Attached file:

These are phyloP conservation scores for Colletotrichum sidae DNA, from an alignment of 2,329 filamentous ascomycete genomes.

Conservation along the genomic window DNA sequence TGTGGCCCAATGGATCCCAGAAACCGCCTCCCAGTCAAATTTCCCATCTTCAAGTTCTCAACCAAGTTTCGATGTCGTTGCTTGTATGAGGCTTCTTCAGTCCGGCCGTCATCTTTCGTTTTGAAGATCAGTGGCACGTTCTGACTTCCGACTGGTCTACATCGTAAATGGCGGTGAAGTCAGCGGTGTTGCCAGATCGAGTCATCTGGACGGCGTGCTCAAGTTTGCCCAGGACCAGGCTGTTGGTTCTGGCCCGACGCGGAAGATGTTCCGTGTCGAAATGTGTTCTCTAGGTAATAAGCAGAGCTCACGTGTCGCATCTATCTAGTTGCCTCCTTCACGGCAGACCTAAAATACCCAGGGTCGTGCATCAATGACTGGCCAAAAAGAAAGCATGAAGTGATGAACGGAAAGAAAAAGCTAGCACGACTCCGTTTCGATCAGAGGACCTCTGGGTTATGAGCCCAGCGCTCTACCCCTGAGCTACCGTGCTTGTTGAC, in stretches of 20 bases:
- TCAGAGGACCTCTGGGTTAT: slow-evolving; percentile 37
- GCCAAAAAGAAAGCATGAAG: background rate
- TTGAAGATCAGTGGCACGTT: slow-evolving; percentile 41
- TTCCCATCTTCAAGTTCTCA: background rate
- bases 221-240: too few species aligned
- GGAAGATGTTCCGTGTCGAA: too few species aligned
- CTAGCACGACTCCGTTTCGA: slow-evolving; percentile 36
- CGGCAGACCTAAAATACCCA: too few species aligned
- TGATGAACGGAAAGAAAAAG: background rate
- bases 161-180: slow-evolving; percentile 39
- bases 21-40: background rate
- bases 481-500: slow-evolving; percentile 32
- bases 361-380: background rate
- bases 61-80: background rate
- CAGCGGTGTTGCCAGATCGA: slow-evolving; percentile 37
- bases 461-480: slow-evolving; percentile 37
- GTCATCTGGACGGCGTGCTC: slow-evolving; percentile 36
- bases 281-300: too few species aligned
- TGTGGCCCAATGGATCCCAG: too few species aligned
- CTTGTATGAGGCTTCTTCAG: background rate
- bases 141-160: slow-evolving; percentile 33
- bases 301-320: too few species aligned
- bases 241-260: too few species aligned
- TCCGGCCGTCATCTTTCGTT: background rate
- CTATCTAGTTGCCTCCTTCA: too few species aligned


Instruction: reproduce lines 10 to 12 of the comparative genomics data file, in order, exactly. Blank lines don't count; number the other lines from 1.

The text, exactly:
- CGGCAGACCTAAAATACCCA: too few species aligned
- TGATGAACGGAAAGAAAAAG: background rate
- bases 161-180: slow-evolving; percentile 39